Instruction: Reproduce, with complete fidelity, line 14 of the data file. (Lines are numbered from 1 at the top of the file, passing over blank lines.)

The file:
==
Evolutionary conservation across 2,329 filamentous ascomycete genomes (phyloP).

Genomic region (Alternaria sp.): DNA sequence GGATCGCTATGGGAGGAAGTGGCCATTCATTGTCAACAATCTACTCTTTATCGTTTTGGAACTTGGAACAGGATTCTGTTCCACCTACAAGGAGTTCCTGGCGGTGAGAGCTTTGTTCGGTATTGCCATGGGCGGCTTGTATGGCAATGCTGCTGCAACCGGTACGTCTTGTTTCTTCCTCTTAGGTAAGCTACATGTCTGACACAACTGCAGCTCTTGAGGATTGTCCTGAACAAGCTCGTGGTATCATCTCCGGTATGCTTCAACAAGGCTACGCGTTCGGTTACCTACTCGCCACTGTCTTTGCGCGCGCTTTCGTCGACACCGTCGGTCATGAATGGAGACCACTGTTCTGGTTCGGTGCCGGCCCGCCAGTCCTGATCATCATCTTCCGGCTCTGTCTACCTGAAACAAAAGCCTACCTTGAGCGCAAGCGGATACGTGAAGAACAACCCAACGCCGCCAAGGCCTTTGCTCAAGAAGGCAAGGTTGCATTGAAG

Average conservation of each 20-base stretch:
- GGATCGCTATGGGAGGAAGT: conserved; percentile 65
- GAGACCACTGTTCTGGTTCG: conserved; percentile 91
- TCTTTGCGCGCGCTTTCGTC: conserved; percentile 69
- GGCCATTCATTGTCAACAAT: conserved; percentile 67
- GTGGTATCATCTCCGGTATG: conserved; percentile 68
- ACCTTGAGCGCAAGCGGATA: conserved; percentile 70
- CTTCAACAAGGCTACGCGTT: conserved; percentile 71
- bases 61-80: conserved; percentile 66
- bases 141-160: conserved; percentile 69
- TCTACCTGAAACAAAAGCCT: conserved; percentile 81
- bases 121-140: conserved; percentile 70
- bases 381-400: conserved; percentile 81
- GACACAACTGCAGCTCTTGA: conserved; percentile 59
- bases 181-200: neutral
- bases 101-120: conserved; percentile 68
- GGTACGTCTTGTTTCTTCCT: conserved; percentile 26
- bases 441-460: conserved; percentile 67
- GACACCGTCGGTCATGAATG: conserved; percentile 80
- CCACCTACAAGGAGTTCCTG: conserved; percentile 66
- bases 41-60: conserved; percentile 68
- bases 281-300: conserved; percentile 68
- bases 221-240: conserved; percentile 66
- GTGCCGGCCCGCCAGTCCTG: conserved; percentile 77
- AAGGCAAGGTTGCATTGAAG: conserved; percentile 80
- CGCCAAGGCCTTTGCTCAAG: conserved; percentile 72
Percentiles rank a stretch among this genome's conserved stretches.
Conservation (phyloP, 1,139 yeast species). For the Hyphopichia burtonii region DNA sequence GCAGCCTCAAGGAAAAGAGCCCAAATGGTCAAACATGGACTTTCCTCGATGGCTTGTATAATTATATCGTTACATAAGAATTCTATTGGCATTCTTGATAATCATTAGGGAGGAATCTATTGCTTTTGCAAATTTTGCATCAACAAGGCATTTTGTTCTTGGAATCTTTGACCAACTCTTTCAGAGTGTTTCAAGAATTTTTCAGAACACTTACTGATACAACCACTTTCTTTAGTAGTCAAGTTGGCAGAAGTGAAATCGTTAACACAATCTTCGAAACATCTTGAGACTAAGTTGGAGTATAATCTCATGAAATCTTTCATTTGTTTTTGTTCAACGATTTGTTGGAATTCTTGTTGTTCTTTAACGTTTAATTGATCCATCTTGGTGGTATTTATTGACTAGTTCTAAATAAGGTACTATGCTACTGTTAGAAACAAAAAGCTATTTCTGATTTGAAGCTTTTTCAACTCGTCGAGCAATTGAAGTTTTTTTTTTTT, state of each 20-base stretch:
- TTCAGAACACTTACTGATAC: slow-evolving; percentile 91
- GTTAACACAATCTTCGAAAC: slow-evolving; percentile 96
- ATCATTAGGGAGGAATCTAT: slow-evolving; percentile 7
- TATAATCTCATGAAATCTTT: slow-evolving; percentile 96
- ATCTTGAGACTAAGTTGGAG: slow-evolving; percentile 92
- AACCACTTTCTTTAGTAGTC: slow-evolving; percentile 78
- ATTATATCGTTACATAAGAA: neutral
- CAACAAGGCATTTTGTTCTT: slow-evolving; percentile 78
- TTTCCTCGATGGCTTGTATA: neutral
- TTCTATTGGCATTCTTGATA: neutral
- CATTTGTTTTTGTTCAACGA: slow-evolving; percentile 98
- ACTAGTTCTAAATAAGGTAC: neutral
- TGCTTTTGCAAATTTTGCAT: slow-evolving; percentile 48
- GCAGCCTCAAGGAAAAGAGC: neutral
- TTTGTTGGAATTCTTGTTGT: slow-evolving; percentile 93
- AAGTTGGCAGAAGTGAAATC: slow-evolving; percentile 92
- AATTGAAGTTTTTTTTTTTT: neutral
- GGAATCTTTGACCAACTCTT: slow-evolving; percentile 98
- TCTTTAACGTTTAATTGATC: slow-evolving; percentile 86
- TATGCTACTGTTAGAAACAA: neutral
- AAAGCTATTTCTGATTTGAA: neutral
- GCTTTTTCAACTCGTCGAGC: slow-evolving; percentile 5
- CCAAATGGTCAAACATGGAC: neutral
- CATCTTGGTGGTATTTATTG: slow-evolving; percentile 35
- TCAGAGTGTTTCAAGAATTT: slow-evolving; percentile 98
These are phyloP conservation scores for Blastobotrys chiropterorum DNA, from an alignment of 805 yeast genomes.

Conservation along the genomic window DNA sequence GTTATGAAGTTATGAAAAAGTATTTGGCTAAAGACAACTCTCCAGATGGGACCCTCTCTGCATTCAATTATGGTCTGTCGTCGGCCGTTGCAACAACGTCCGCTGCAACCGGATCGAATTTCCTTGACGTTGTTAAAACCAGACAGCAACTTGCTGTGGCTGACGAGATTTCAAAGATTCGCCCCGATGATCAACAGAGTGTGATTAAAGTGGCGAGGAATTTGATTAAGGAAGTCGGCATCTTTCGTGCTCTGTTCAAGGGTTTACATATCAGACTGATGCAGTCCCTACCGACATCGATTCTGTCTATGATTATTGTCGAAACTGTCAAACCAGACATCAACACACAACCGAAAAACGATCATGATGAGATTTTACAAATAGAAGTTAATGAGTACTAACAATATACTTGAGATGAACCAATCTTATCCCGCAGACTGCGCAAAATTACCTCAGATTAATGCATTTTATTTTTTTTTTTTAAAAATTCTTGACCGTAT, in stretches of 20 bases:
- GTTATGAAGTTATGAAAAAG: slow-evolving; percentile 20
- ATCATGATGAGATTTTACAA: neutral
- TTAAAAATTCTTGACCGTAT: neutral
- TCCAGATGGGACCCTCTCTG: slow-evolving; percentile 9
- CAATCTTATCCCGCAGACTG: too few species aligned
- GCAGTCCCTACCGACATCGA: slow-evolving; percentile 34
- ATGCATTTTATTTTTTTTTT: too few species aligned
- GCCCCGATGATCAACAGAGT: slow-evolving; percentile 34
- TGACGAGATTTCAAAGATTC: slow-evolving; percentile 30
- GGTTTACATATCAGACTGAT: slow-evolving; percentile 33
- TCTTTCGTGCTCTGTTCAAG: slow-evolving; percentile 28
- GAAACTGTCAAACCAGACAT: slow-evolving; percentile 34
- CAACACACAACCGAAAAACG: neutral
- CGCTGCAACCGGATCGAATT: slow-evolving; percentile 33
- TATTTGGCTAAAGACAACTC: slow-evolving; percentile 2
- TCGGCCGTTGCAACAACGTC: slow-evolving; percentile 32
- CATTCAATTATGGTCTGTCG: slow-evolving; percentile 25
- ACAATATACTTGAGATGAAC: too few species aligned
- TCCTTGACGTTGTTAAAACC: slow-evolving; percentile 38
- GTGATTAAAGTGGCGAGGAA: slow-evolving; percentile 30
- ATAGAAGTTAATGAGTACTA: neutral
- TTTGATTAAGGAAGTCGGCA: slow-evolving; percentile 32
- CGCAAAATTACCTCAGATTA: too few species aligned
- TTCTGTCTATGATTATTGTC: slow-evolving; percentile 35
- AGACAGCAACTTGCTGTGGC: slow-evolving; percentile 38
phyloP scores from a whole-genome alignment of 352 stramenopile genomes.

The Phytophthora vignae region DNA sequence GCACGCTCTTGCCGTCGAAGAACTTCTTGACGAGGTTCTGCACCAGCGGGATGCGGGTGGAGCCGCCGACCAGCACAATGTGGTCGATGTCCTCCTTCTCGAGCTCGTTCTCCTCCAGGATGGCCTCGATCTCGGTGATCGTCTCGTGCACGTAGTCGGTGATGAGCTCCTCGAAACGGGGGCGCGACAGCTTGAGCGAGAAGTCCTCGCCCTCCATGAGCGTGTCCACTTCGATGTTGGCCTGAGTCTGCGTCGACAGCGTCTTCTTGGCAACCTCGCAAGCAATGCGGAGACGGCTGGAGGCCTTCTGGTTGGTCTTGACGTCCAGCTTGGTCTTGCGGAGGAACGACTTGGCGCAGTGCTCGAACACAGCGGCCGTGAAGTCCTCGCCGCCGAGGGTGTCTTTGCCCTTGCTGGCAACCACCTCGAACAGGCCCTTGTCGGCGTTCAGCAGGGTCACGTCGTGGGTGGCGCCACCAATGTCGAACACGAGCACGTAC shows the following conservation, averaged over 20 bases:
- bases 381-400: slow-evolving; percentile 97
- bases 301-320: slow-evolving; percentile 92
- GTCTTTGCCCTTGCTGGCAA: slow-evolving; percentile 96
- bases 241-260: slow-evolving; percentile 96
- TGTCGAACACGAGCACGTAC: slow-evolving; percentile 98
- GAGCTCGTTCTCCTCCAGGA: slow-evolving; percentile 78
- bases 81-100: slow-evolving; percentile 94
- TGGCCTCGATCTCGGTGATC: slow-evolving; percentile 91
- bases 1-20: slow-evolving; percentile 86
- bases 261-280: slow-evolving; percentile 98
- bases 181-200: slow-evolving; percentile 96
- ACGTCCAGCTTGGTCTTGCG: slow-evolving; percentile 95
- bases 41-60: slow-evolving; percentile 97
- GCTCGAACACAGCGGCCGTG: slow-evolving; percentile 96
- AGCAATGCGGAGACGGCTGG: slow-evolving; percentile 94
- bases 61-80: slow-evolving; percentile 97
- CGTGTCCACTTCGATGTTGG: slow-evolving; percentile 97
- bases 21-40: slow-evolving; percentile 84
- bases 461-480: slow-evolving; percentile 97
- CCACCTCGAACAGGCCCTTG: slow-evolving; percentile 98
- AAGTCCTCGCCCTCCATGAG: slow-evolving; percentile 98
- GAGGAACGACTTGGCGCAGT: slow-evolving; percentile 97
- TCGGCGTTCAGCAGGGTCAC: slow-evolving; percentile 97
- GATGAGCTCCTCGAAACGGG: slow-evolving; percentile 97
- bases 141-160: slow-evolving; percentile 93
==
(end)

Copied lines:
- bases 121-140: conserved; percentile 70